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Review of presenting symptoms and time to diagnosis of children with primary brain tumours
  1. V Thomas,
  2. J Choudhury,
  3. M Hussey
  1. Paediatric Department, Poole Hospital NHS Foundation Trust, Poole, UK


Aims To assess if there was a delay in referral and central nervous system (CNS) imaging in children who have been diagnosed with a primary brain tumour over the last 15 years at our district general hospital. To review their symptoms against criteria for CNS imaging as set out in ‘The Diagnosis of Brain Tumours in Children and Young Adults: A Guideline for Healthcare Professionals’ – a guideline developed by The Children's Brain Tumour Research Centre.

Methods Retrospective case note analysis of children diagnosed with a primary brain tumour between 1995 and 2010 at a district general hospital. Data was collected on presenting symptoms, duration of symptoms prior to referral, time between referral and being assessed by a Paediatrician and time between being seen by a Paediatrician and CNS imaging.

Results 28 children met the inclusion criteria, 18 patients (64%) were male and age at diagnosis ranged from 4 months to 15 years. The most common presenting signs and symptoms were headaches (75%), vision abnormalities (54%), nausea and vomiting (36%) and motor abnormalities (32%).11 children had a delay of greater than 10 weeks between onset of symptoms and CNS imaging, the longest delay was just over 2 years. Of these 11 children, 4 met the criteria for CNS imaging as outlined in the guidelines. The time taken from being referred to being assessed by a paediatrician ranged from the same day to several months; most children were seen on the same day that they were referred and the mean delay was 10 days. The time between being seen by a paediatrician and having CNS imaging ranged from the same day to 1 year; most children had CNS imaging on the same day or the next day.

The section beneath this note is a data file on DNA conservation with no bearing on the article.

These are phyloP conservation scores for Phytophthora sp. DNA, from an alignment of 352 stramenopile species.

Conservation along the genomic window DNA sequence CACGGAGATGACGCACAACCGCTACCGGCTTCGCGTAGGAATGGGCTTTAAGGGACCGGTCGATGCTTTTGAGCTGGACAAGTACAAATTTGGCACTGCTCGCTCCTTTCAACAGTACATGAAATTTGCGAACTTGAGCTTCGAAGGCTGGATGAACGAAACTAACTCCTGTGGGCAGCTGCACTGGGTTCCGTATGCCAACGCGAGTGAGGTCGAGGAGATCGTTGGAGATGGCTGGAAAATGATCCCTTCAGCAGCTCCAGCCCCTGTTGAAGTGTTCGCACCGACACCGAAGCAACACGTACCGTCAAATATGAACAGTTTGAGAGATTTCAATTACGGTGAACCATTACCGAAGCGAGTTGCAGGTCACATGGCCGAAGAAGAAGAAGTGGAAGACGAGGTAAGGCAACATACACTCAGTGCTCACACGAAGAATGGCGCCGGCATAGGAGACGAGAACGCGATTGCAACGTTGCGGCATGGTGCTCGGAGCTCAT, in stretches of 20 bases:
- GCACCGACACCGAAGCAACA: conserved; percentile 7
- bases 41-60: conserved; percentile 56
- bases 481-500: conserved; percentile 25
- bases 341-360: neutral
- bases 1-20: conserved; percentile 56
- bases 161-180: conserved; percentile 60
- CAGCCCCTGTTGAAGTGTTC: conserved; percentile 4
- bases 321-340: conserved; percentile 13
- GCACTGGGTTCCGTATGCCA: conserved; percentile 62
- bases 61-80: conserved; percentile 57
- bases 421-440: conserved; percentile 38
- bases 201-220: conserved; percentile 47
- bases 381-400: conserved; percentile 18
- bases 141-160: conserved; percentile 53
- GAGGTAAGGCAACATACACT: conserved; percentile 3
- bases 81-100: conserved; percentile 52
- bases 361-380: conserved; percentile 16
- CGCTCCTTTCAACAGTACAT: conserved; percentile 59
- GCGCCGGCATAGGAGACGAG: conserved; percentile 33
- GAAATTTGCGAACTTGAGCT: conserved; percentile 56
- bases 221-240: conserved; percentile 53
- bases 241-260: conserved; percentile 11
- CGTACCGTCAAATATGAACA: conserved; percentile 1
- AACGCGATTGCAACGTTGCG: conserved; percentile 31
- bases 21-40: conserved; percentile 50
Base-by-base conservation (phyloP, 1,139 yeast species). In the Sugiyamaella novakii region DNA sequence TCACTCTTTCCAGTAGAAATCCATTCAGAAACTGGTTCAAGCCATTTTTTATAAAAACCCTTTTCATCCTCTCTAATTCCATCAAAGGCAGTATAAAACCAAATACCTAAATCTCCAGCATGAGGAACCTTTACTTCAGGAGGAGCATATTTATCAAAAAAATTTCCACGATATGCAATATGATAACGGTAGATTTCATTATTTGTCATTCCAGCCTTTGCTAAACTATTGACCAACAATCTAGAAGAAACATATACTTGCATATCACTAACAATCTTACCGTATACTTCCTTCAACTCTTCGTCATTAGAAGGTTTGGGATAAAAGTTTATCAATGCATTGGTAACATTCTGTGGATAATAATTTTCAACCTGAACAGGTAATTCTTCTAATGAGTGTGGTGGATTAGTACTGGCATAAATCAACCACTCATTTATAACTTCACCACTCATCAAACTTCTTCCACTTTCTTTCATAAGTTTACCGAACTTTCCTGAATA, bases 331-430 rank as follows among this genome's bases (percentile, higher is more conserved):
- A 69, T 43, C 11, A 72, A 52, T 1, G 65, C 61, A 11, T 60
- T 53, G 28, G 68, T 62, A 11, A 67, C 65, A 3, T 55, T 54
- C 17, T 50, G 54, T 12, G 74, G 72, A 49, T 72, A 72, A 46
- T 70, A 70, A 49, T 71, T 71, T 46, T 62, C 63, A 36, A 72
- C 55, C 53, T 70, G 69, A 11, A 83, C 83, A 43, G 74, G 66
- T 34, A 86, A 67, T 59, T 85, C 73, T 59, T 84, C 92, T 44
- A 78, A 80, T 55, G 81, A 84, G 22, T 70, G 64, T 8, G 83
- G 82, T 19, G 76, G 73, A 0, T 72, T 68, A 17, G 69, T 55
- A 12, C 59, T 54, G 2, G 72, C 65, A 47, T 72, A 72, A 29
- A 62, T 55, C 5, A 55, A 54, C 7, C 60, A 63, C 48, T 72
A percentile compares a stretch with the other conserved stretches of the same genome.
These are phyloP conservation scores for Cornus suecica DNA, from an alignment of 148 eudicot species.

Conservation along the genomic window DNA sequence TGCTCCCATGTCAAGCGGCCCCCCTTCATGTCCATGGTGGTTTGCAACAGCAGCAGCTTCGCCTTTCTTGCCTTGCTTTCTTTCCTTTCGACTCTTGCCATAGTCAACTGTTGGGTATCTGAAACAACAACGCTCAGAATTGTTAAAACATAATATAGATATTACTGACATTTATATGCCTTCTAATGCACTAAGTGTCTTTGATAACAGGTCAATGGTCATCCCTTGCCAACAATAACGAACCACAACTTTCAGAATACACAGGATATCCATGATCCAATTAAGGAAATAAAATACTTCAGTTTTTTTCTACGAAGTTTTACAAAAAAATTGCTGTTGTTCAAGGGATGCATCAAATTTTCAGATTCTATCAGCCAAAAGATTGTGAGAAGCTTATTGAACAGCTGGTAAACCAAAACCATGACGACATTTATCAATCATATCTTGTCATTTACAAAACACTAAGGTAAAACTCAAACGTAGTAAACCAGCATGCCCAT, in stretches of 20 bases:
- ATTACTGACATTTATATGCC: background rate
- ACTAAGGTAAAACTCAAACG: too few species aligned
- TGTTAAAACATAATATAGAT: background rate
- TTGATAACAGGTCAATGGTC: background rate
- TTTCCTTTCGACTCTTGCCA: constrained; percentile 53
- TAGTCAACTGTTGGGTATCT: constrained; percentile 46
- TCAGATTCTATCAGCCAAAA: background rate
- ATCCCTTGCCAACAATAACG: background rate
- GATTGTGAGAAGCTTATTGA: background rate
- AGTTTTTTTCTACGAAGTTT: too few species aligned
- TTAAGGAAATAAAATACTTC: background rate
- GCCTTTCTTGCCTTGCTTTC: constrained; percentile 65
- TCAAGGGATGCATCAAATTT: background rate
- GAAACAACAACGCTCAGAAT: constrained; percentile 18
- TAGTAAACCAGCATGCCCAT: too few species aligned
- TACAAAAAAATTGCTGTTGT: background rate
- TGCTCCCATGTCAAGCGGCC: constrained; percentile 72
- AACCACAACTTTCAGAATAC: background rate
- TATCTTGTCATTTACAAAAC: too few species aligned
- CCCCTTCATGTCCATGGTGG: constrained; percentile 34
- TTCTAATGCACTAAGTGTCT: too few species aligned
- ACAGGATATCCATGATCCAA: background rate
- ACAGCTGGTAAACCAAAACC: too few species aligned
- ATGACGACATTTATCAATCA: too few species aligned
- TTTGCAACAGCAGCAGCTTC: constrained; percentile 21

Conclusions In order to aid earlier recognition of brain tumours the guidelines developed by The Children's Brain Tumour Research Centre need to be disseminated widely among both hospital trainees and general practitioners.

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